“Perlstein...aims here at nothing less than weaving a tapestry of social upheaval. His success is dazzling.” —Los Angeles Times
“Both brilliant and fun, a consuming journey back into the making of modern politics.” —Jon Meacham
“Nixonland is a grand historical epic. Rick Perlstein has turned a story we think we know—American politics between the opposing presidential landslides of 1964 and 1972—into an often-surprising and always-fascinating new narrative.” —Jeffrey Toobin
Rick Perlstein’s bestselling account of how the Nixon era laid the groundwork for the political divide that marks our country today.
Told with vivid urgency and sharp political insight, Nixonland recaptures America’s turbulent 1960s and early 1970s and reveals how Richard Nixon rose from the political grave to seize and hold the presidency of the United States. Perlstein’s epic account begins in the blood and fire of the 1965 Watts riots, nine months after Lyndon Johnson’s historic landslide victory over Barry Goldwater appeared to herald a permanent liberal consensus in the United States. Yet the next year, scores of liberals were tossed out of Congress, America was more divided than ever, and a disgraced politician was on his way to a shocking comeback: Richard Nixon. Between 1965 and 1972 America experienced no less than a second civil war. Out of its ashes, the political world we know now was born. Filled with prodigious research and driven by a powerful narrative, Rick Perlstein’s magisterial account of how it all happened confirms his place as one of our country’s most celebrated historians.
Rick Perlstein is the author of the New York Times bestseller The Invisible Bridge: The Fall of Nixon and the Rise of Reagan; Nixonland: The Rise of a Presidentand the Fracturing of America, a New York Times bestseller picked as one of the best nonfiction books of 2007 by over a dozen publications; and Before the Storm: Barry Goldwater and the Unmaking of the American Consensus, which won the 2001 Los Angeles Times Book Award for history and appeared on the best books of the year lists of TheNew York Times, TheWashington Post, and the Chicago Tribune. His essays and book reviews have been published in The New Yorker, TheNew York Times, TheWashington Post, The Nation, The Village Voice, and Slate, among others. He has received a National Endowment for the Humanities grant for independent scholars. He lives in Chicago.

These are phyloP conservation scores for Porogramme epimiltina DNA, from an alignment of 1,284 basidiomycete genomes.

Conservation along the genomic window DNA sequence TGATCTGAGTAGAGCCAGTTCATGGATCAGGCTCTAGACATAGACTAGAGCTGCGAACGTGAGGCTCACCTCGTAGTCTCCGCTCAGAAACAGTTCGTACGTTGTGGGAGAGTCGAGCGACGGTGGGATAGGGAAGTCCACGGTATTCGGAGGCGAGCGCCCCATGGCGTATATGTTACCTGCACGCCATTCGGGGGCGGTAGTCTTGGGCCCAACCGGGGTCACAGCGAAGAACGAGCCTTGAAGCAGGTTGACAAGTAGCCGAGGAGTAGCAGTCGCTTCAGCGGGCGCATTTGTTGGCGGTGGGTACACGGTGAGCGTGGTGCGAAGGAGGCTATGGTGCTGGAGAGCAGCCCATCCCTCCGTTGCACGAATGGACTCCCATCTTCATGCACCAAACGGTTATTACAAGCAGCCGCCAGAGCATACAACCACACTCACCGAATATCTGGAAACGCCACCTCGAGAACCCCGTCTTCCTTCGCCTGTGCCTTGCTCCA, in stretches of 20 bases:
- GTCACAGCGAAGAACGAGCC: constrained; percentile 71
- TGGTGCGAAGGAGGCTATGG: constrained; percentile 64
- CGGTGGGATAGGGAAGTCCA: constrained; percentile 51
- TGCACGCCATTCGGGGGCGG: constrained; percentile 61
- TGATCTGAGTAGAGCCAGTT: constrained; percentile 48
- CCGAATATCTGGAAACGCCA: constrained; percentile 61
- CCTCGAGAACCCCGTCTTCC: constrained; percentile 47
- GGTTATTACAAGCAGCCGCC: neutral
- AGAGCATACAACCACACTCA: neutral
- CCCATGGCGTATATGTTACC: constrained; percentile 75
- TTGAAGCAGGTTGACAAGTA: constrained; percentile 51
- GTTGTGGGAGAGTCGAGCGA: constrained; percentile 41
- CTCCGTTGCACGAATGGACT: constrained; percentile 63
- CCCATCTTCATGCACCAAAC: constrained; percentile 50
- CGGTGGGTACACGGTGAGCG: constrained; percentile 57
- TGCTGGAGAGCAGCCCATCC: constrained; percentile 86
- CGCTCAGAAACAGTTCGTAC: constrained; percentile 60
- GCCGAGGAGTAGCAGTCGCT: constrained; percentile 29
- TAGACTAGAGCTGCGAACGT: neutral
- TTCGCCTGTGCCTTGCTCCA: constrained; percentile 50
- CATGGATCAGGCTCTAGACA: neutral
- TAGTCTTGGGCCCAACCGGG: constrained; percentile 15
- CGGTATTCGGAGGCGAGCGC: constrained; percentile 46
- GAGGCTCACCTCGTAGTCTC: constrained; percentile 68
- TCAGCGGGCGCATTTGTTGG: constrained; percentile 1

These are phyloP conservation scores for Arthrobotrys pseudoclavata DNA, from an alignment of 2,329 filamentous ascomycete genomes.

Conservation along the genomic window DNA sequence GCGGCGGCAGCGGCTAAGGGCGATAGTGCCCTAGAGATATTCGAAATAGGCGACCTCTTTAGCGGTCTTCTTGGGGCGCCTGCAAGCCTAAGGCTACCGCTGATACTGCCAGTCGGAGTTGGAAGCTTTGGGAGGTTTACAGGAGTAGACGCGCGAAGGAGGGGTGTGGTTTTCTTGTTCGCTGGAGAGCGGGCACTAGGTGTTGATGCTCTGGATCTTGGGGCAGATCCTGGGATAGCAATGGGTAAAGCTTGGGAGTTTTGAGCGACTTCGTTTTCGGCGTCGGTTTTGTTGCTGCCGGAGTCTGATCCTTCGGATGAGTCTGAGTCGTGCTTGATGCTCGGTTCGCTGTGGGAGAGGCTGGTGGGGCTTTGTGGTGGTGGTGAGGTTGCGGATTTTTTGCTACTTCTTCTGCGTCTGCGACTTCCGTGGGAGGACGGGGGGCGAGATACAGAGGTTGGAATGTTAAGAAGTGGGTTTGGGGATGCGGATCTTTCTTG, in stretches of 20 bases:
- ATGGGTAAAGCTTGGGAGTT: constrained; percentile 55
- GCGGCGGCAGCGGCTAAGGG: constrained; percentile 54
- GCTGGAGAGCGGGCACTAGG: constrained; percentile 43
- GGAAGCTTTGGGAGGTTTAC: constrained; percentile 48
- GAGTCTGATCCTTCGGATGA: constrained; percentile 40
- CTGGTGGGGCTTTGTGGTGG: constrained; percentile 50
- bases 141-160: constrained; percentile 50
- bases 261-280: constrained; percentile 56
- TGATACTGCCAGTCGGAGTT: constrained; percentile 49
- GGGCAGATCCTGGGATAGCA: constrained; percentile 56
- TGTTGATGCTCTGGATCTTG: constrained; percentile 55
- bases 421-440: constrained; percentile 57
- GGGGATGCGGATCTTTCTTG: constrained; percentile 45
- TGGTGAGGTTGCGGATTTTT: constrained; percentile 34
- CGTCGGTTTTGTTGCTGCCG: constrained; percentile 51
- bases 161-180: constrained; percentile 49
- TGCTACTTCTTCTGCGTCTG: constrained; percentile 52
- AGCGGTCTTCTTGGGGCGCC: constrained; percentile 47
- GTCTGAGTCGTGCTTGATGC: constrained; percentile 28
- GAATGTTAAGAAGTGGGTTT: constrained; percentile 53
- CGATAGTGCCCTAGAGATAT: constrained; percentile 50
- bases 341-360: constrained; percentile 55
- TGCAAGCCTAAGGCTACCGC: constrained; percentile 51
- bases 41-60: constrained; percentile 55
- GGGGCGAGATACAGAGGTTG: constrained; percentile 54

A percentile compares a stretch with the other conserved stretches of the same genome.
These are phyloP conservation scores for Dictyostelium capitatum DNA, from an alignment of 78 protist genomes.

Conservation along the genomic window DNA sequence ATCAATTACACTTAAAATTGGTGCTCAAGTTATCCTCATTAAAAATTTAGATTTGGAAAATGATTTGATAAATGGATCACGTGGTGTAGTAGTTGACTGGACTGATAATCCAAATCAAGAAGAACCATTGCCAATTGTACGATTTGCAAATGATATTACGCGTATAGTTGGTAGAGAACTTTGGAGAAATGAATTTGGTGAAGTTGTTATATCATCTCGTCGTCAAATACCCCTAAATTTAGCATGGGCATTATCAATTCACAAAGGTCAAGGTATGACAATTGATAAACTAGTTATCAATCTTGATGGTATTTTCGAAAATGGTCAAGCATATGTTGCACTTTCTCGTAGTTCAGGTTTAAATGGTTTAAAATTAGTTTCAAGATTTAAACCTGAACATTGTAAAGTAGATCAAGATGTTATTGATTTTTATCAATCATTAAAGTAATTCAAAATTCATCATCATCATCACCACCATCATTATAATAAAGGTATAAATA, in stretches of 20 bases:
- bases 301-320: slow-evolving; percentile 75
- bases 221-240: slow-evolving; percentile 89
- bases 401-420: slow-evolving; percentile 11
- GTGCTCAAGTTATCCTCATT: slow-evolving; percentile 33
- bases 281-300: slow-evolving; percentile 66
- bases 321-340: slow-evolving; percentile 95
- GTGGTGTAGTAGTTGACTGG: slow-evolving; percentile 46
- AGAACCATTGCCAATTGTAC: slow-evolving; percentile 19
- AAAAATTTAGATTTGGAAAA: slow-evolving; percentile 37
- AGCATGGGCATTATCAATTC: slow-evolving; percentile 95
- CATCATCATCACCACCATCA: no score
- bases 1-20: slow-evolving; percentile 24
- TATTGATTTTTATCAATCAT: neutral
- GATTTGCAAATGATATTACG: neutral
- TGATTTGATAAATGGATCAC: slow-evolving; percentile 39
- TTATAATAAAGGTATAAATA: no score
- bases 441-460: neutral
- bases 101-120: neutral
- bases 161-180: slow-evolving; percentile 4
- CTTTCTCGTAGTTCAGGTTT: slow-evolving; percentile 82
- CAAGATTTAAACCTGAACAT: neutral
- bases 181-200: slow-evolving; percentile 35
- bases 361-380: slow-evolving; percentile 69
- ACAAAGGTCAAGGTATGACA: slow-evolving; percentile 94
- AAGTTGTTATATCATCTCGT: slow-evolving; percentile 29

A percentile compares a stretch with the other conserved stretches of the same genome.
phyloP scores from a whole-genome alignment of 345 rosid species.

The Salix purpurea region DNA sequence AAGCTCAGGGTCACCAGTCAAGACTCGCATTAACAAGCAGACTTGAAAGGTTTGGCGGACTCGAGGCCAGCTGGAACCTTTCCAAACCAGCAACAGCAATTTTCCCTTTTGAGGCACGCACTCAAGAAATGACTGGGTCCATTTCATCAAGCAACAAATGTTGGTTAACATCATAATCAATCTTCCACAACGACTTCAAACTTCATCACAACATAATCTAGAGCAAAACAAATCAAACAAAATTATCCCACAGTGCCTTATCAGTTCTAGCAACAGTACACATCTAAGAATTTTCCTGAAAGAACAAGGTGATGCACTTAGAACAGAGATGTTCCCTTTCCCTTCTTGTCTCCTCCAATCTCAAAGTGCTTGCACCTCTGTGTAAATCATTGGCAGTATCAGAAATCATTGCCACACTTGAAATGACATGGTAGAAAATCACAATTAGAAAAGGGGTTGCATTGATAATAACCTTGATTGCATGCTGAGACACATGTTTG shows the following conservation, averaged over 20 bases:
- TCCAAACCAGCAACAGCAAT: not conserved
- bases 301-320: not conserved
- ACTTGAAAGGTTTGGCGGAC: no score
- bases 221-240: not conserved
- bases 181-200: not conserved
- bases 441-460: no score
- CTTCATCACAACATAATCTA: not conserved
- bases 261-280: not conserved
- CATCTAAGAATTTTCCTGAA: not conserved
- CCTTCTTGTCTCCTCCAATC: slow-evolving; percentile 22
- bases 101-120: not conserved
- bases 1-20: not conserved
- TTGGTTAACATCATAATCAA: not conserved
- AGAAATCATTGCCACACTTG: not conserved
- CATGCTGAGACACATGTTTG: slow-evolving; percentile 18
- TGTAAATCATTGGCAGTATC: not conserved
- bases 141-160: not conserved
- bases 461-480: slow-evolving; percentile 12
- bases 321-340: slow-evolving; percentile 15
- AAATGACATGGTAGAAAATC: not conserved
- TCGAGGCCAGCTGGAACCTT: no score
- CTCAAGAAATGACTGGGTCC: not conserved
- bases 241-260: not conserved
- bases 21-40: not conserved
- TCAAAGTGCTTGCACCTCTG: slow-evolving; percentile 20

"A richly detailed descent into the inferno -- that is, the years when Richard Milhous Nixon, 'a serial collector of resentments,' ruled the land." -- Kirkus Reviews
"Nixonland is a grand historical epic. Rick Perlstein has turned a story we think we know -- American politics between the opposing presidential landslides of 1964 and 1972 -- into an often surprising and always fascinating new narrative. This riveting book, full of colorful detail and great characters, brings back to life an astonishing era -- and shines a new light on our own." -- Jeffrey Toobin author of The Nine: Inside the Secret World of the Supreme Court
"This is a terrific read. What a delight it is to discover the new generation of historians like Rick Perlstein not only getting history correct but giving us all fresh insights and understanding of it." -- John W. Dean Nixon's White House counsel
"Rick Perlstein has written a fascinating account of the rise of Richard Nixon and a persuasive argument that this angry, toxic man will always be part of the American landscape." -- Richard Reeves author of President Reagan: The Triumph of Imagination
"Rick Perlstein's Nixonland digs deep into a decisive period of our history and brings back a past that is all the scarier for its intense humanity. With a firm grasp on the larger meaning of countless events and personalities, many of them long forgotten, Perlstein superbly shows how paranoia and innuendo flowed into the mainstream of American politics after 1968, creating divisive passions that have survived for decades." -- Sean Wilentz Princeton University, author of The Age of Reagan: A History, 1974-2008
"The best book written about the 1960s." -- Newsweek